If you spend most of your working hours in front of a computer, using tools like Cold Turkey or KeepMeOut. These tools let you specify which websites to block - those that waste a huge chunk of your time - and when to block them.
By using site blockers at work, even if you give in and try to log into, say, YouTube or 9Gag, you won’t gain access and would instead get an inspirational productivity quote or a reminder that you’re supposed to work.
As for physical distractions like a messy desk and a pile of documents, start your day by spending 10 to 15 minutes sorting out your workspace.
The temptation to multitask is always present - and one can find it hard to resist.
It’s very easy to draw out your smartphone to send emails while on a meeting, or to check for social media updates while talking to a client on the phone. But these seemingly innocent gestures of juggling two things at once come at a steep price: 40% loss of productivity!
Now, take note that there are three forms of multitasking according to the American Psychological Association:
All three variants of multitasking can reduce your efficiency and mental energy.
Take charge of your workday! Say no to multitasking and focus on a single task for 30 to 50 minutes at a time. You also want take a 5- to 10-minute break between periods of uninterrupted work and focus to give your brain a refreshing change of pace.
And last but not the least, manage emails, social media, and other daily interruptions by designating a specific time of the day for these activities.
“I thought as the owner and president that I had to have all the answers. Over 20 years, I learned that it was impossible for me to do it and know it all,” says Anisa Telwar, founder and CEO of Anisa International.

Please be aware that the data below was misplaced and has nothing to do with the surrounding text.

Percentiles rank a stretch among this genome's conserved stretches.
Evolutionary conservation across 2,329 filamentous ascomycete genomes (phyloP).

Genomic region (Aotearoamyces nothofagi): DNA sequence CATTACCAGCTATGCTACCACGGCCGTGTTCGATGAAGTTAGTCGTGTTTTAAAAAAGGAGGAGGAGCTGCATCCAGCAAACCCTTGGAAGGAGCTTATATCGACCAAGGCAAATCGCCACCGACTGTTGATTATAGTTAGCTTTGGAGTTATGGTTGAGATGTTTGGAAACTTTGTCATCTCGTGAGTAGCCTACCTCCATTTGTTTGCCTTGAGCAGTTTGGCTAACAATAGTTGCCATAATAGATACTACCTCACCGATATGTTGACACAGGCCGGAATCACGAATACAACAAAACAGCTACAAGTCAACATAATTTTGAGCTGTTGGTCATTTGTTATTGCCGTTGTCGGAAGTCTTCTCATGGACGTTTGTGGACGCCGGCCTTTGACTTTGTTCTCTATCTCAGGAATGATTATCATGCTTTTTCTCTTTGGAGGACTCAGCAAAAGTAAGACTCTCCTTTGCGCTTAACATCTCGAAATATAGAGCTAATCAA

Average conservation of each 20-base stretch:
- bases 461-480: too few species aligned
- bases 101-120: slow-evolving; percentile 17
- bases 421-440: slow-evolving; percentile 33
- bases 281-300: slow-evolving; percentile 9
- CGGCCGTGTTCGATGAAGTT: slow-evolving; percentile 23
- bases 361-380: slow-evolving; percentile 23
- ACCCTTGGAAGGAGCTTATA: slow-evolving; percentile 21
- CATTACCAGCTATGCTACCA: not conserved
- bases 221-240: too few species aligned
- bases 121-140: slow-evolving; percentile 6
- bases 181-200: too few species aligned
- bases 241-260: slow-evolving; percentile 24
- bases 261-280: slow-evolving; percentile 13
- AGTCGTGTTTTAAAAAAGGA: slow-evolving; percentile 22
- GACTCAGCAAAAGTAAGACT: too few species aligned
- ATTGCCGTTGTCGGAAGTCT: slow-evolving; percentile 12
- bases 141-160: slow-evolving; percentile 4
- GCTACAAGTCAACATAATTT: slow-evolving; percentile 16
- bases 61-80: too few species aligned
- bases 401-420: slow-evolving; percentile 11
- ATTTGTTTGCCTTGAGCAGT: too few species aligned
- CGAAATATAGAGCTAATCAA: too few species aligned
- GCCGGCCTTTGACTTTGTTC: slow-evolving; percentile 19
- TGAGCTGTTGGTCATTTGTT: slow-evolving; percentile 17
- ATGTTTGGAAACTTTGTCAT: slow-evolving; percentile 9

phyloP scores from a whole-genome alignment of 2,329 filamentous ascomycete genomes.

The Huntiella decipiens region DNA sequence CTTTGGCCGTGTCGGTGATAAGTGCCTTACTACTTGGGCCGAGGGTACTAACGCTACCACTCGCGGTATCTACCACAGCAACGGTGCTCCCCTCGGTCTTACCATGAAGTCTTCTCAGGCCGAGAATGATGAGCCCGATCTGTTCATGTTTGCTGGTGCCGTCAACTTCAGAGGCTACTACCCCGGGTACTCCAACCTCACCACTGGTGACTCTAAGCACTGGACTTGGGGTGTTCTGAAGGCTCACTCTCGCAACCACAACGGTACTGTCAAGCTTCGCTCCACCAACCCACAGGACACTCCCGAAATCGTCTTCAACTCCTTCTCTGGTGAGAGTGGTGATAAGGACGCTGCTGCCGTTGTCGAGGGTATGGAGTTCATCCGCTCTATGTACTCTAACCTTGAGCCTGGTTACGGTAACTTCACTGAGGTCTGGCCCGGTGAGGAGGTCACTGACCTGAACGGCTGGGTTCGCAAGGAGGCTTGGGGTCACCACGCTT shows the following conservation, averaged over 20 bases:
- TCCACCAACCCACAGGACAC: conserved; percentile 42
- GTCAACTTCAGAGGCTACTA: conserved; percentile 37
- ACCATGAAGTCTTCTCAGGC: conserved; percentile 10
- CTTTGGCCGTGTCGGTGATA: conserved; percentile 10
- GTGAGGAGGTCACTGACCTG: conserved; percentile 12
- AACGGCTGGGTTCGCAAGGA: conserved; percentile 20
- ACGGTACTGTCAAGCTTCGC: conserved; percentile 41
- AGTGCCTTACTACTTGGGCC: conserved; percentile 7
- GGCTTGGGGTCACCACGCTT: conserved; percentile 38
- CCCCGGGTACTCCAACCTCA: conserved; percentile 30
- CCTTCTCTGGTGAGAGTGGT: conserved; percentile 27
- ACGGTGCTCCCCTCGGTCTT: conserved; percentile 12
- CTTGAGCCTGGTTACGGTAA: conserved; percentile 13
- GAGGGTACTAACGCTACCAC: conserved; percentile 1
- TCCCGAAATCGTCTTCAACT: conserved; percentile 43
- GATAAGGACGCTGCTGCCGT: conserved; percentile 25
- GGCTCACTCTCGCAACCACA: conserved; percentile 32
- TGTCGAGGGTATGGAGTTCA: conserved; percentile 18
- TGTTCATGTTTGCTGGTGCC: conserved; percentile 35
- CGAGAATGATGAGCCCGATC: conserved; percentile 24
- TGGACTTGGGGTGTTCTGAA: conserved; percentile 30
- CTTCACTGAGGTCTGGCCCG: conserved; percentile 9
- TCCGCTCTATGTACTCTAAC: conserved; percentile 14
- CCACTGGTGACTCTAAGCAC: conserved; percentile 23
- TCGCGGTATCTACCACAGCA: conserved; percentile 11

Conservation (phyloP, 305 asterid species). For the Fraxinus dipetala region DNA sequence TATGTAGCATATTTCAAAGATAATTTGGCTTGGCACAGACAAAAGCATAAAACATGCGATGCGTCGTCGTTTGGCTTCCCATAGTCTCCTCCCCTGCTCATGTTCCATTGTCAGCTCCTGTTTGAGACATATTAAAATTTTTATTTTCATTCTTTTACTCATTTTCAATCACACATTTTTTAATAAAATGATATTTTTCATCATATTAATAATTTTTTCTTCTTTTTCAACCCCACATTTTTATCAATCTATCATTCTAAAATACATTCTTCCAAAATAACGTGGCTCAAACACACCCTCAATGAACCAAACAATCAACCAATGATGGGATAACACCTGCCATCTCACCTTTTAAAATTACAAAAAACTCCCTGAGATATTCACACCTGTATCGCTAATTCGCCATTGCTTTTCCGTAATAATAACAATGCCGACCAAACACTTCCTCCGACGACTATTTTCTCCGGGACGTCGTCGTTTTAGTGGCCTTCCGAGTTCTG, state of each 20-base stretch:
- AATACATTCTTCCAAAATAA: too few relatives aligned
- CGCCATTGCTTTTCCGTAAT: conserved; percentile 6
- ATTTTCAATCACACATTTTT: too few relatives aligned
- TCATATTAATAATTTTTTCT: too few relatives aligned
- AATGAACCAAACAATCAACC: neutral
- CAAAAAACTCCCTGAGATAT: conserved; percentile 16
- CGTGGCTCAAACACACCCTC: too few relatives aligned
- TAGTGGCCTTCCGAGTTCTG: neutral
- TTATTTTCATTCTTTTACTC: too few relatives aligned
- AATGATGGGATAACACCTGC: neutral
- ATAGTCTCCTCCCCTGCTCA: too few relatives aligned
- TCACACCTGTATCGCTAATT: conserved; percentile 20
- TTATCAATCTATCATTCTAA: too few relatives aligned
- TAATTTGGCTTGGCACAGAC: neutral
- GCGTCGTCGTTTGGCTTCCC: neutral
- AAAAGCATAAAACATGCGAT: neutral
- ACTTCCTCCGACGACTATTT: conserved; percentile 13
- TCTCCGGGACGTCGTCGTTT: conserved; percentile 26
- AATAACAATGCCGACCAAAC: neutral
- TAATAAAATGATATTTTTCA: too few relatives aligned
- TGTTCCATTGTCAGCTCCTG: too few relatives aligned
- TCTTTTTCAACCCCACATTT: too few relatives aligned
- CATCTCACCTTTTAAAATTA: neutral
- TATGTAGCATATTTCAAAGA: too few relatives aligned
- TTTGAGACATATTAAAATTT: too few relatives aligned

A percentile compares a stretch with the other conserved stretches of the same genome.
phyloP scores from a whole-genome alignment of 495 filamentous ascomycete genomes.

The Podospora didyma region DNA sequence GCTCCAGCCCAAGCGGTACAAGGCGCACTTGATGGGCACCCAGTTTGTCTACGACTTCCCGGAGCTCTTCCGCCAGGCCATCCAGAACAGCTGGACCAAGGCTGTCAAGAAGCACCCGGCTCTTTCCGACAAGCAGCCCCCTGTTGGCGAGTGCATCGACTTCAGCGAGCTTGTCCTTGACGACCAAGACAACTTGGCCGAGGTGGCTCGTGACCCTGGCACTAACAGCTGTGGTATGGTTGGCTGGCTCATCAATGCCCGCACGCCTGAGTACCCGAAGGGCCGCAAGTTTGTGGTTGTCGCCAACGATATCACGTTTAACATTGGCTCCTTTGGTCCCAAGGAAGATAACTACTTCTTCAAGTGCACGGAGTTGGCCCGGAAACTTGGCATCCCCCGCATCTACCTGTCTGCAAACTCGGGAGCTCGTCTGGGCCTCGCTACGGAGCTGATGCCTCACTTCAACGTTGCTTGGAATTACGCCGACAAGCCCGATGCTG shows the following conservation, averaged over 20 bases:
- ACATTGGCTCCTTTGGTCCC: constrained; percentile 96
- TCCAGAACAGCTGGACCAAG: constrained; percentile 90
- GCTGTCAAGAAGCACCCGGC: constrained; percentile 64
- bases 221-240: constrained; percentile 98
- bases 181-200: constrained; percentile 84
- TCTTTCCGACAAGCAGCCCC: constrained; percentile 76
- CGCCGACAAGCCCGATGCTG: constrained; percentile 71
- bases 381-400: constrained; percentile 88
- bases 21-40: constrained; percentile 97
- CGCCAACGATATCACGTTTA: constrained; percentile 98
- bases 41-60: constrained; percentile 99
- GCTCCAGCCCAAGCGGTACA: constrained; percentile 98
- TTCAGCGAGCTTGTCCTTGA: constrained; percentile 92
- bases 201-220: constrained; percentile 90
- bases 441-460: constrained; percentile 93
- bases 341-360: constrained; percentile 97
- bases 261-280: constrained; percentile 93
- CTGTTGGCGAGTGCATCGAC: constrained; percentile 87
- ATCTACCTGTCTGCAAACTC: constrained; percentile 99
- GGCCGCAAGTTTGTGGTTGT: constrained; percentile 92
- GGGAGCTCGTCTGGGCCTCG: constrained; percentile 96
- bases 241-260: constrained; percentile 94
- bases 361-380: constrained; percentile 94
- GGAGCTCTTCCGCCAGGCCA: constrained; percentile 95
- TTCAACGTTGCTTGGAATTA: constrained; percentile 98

Many small business owners are tempted to think like Anisa Telwar did decades ago. But strong businesses aren’t built on a single individual’s skills and talents.
A business that rests on your shoulders alone is not sustainable.
The amount of responsibilities you will have to handle as an owner will only grow. Maybe you are fine with DIY marketing, customer support, and a little inventory management on your plate, and a one-man team might be enough to keep your business running during its infancy.
But sooner or later, your to-do list will include two to three dozen tasks on top of a cross-country flight to meet with an investor. If you micro-manage every aspect of your business, breaking under stress and pressure is only a question of time.
So trust your team! Delegate tasks and let them use good judgment to get the job done.
You don’t want to spend top dollar to recruit top talents - only to spend the rest of your working hours breathing down your employees’ necks to see if they’re doing work exactly the way you wanted.
In addition, you also want to outsource tasks and jobs that are necessary for operations but don’t boost the company’s bottom-line.
Take printer management for example. Keeping a fleet of printers in tip-top shape is a requirement especially if you print a lot of marketing materials and business documents. But while necessary, it doesn’t directly contribute to the company’s growth.
If such is your case, leaving your printers in the capable hands of a managed print services provider can help you and your team maintain 100% focus on business-building tasks during working hours.